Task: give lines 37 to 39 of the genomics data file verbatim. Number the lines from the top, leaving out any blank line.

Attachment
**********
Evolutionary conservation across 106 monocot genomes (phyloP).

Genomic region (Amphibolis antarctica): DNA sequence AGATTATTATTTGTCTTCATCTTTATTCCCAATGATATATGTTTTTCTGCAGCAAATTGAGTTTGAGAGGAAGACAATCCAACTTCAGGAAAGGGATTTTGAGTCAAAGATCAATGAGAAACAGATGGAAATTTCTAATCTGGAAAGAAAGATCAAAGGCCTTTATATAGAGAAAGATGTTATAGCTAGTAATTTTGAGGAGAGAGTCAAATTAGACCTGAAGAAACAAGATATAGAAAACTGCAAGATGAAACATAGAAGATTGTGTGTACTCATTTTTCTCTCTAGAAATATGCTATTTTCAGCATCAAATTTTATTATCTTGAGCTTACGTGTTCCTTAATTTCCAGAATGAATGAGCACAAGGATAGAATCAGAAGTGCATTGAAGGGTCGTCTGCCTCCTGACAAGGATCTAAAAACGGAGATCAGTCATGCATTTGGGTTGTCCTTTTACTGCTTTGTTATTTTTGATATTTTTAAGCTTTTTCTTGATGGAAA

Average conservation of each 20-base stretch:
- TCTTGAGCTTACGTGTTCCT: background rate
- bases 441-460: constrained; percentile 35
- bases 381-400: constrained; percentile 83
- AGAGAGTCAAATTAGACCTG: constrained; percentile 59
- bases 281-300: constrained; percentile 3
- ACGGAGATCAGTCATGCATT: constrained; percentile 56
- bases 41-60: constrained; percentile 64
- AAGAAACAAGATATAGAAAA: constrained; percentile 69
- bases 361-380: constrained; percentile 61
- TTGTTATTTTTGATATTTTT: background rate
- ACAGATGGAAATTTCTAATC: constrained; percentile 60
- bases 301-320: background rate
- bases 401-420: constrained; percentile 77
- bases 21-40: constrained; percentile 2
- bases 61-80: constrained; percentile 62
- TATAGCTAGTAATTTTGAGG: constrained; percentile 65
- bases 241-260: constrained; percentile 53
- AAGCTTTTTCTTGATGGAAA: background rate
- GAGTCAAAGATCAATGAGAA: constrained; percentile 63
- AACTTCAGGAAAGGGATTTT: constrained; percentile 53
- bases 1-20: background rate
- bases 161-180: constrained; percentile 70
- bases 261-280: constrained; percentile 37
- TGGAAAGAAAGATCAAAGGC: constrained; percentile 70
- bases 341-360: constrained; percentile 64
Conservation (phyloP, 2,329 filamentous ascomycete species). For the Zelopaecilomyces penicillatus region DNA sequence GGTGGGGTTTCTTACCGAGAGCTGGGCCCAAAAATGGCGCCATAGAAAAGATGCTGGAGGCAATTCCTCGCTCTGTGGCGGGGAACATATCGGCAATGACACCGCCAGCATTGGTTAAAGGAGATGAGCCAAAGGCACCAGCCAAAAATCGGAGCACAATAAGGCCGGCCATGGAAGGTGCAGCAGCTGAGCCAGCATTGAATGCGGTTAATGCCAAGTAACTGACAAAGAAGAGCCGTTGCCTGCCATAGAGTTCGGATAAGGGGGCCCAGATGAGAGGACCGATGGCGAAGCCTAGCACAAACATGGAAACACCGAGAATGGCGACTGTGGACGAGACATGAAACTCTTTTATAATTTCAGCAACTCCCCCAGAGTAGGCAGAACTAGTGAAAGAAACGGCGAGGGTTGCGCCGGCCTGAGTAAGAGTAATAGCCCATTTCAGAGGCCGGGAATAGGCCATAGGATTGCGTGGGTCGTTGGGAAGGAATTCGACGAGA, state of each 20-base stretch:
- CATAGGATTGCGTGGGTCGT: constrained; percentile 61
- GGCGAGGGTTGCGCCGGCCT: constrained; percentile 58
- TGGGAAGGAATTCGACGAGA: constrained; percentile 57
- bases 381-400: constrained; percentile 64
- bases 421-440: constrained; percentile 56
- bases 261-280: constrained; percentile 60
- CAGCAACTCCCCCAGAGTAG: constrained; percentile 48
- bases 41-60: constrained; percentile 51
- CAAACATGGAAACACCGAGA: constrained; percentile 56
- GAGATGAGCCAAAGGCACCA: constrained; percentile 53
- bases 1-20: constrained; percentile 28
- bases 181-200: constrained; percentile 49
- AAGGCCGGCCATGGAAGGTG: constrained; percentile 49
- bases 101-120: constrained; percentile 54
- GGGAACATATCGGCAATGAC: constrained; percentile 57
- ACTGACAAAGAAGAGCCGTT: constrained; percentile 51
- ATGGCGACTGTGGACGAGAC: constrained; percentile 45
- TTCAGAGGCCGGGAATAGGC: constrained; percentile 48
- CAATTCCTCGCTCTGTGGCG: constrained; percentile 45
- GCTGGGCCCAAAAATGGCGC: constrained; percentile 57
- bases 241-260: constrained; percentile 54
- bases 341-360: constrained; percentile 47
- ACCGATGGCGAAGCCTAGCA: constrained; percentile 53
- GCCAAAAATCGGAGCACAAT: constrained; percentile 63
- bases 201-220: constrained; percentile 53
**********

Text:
- bases 41-60: constrained; percentile 51
- CAAACATGGAAACACCGAGA: constrained; percentile 56
- GAGATGAGCCAAAGGCACCA: constrained; percentile 53